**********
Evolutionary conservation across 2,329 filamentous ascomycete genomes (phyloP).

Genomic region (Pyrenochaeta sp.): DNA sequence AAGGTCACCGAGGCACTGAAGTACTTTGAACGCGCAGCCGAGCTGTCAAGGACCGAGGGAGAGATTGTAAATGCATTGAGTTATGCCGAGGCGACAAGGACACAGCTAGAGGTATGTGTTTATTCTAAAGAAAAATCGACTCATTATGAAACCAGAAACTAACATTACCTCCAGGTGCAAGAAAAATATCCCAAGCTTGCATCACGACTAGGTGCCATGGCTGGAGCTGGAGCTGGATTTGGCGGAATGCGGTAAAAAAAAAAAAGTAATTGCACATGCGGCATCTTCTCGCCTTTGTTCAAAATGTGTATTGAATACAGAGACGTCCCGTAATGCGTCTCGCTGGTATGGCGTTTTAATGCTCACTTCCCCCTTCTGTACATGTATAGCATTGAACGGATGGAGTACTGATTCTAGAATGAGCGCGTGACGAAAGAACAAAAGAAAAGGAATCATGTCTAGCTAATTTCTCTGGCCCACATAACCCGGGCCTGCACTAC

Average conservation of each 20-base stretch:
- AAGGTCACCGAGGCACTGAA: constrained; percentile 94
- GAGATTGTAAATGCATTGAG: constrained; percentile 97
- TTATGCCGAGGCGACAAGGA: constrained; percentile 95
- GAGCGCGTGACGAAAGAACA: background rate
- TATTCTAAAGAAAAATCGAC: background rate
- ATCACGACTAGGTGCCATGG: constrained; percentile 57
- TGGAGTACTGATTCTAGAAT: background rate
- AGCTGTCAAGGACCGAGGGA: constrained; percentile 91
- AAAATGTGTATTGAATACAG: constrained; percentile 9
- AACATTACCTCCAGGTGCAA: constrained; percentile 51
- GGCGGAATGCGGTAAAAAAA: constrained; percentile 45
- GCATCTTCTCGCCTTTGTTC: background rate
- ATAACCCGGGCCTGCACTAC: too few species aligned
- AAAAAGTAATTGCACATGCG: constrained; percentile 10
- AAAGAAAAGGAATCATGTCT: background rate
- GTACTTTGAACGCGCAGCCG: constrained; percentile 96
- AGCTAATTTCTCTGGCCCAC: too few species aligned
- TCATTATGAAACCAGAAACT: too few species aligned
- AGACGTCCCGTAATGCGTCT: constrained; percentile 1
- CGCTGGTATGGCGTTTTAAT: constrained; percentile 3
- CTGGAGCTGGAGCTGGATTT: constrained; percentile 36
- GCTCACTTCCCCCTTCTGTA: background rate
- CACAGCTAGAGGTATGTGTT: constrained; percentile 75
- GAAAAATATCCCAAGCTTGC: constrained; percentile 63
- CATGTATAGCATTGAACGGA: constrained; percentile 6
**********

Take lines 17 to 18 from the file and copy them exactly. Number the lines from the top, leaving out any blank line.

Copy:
- AAAAAGTAATTGCACATGCG: constrained; percentile 10
- AAAGAAAAGGAATCATGTCT: background rate